For my civilian friends--with love from an Army Brat.
Even though my dad retired when I was 13--I can so relate to this article. I was born and will always be an Army brat--no matter if I live the rest of my days outside of an active duty military household. I grew up in a world where I understood early on that the world was bigger than "here". That won't leave with the passage of time. I am afraid I even get mad sometimes when I think my friends and acquaintances cannot see beyond their noses--or at very most, the borders of their country.
I grew up understanding that our world was geopolitically connected and if we went to war at any time, my Daddy could be leaving for something longer than a couple of weeks of TDY. He might never come back. That is a mixed feeling--shrinking fear and blazing pride. This, my dears, is why I simply cannot listen to Taps without the tears gathering--I think of the men who have gone and did not come back and I am sad and proud--of my boys. I love Taps--it is beautiful, calming, haunting, tear-jerking.
I knew instinctively that nothing lasts forever--the longest we ever were stationed any place was 4 years. It was four of the best years of my life, but they ended, as I knew all along they would...and I moved on...and made new friends and loved life. I STILL love to travel and see new places and meet new friends. I know at least one sister shares the "travel-anciness" that crops up every year or so. (When I first learned that some people only go five miles from home for "vacation", I was so flabbergasted I had no words. That's no trip! Five hours just about the beginning of a trip.)
I have felt lost in this civilian world. I have struggled with understanding people (civilians) who haven't the slightest idea really of what a military family is--and yet think they do. (More than once I've been incensed against people who tried to come across as "knowing" and in doing so made themselves look more foolish than anything. Please, civilian friend--don't pretend to know because you really cannot.) I cannot explain it...but no civilian will ever really understand military community until they themselves have spent time in the military.
The military IS family--regardless of generation or branch. (Any wonder why when I broke my arm and found out my doctor was both military brat *and* veteran that it was like going to see a relative?) I see "Veteran" hats on men of varying ages and sometimes have to resist the desire to go give them a squeeze like a long-lost uncle or brother. Few things cause me to fly into a fury faster than a perceived attack on "my guys". You might as well have slapped one of my sisters across the face or called my dad a murderer. (I actually had a young man once tell me that he thought the military was basically a bunch of guys just waiting for an opportunity to do tyrannical and sinful things. Somehow I refrained from throwing all my weight on him and smashing his head into the brick wall he was standing in front of.)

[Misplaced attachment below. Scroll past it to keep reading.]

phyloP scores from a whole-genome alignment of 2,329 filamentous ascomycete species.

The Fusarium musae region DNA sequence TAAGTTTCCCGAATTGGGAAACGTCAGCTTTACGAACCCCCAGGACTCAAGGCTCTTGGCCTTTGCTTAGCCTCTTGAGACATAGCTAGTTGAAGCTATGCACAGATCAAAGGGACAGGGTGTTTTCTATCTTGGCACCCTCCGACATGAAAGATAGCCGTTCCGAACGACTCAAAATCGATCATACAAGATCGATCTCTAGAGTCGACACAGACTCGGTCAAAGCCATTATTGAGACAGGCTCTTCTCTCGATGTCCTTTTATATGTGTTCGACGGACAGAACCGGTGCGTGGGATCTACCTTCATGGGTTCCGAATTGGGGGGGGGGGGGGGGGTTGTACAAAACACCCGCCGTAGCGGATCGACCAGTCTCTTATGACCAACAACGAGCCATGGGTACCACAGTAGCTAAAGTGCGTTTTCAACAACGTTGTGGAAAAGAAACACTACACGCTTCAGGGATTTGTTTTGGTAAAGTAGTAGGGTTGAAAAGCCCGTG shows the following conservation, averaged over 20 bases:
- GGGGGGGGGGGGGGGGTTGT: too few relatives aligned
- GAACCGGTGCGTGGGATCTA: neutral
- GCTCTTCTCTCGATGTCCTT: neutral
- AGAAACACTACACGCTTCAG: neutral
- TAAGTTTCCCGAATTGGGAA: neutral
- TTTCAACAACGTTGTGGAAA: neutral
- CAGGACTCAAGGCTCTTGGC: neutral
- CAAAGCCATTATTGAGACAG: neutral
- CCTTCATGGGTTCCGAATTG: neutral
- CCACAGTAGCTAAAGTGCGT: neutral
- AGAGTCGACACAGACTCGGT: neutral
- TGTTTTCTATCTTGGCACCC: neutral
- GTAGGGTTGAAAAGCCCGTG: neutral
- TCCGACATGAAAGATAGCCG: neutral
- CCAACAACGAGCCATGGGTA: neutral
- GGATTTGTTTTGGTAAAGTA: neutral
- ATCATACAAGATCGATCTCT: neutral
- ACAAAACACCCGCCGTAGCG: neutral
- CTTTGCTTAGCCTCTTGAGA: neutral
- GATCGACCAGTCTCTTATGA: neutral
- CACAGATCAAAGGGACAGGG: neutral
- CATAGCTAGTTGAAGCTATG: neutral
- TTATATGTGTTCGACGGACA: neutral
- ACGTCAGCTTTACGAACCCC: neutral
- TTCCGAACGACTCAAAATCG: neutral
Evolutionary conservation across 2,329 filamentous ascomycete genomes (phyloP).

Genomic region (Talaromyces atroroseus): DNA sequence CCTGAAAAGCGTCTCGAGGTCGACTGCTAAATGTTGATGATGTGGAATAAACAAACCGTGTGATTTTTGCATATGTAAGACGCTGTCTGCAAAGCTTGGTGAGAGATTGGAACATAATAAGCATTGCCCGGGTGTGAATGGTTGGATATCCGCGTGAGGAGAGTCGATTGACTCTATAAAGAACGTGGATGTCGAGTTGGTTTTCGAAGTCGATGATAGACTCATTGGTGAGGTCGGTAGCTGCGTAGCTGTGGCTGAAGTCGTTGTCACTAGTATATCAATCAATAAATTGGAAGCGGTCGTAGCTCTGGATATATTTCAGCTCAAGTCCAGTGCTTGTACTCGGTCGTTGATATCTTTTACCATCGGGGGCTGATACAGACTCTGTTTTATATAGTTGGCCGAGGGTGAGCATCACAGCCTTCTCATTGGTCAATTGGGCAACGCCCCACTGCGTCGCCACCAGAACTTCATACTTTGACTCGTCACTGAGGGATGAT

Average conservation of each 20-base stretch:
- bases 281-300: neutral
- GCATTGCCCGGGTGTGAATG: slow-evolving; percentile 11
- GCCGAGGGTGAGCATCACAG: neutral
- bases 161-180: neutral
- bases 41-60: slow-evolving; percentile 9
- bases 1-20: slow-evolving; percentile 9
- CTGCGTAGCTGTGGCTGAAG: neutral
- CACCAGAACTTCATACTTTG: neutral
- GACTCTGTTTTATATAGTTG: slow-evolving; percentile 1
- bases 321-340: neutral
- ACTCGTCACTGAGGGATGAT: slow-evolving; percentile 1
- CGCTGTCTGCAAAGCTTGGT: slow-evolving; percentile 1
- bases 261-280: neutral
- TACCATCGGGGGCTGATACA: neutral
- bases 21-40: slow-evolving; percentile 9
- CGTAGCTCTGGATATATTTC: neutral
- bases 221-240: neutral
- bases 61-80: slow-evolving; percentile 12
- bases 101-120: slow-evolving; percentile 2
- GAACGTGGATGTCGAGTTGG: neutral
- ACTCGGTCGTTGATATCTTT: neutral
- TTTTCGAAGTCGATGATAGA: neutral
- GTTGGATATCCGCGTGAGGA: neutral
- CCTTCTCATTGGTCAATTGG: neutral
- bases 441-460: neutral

Where we live now, it is the house my grandma grew up in--and from the kitchen window, I can look across the fields at what once was my great-great-grandfather's home...and I wonder what it's like for people in this tiny town who have actually lived here for six generations. I don't belong here (being a full-blown Southron doesn't help in this neck of the woods either), but it's a passing thing. I will probably eventually move on again (Lord willing at the side of my husband) and home will be wherever my family is. There are only two places in this world that I call home for real--where I live with my family, and the great portion of this country called "The South". I am culturally a southerner since both of my parents were born and raised in the Sunny South. But even there, I have a similar sense of "not belonging" because, once again, I'm the child who is from nowhere in particular. Whose early years where spent going from one base to another (and I happen to know that I have been less places than other military brats!) Who always knew that these friendships of today may not last after my departure--some have, some did not. I have always been the new kid. I have nearly always had to be the one to initiate friendships (that always aggravated me to an extent); probably because, like the author of the article says, if we were to have friends, we had to make them faster--because we weren't going to be around for more than a couple of years. I never had thought of it that way, but maybe that is why I worked at making friends with people content in their own bubbles. I LIKE people and I always did like them to return the, well, affection I quickly have for the people I call my friends.
Perhaps I should put it this way--PEOPLE are home for me in a way places are not. My PEOPLE--the ones I love most and would greatly grieve their loss, no matter who they are or where they are from or where I met them--these are home. This is why I can be "at home" anywhere. People y'all...your people...are more important than stuff--and yet, like the lady in the article--sometimes our stuff, collected over a transient childhood, is home like no structure is. I collected magnets all over the US...and I confess that sometimes flipping through them, I get an ache and tears sting my eyes. And it is then that I miss the old life. Once in a while I may be heard to hum or sing that Iriving Berlin song "I Wish I Were Back in the Army!"...and I may really be meaning it. Because, sometimes I do...there have been times over the past 12 years when I have told the Lord, "Oh God, I wish we were still in the Army!" Why? Does it matter? Don't you miss home and the familiar when you've been gone for awhile? I admit that it wouldn't be as familiar now, but the military will always be with me.
You can take the child out of the military...but you can never take the military out of the child.
From the heart of an Army Brat,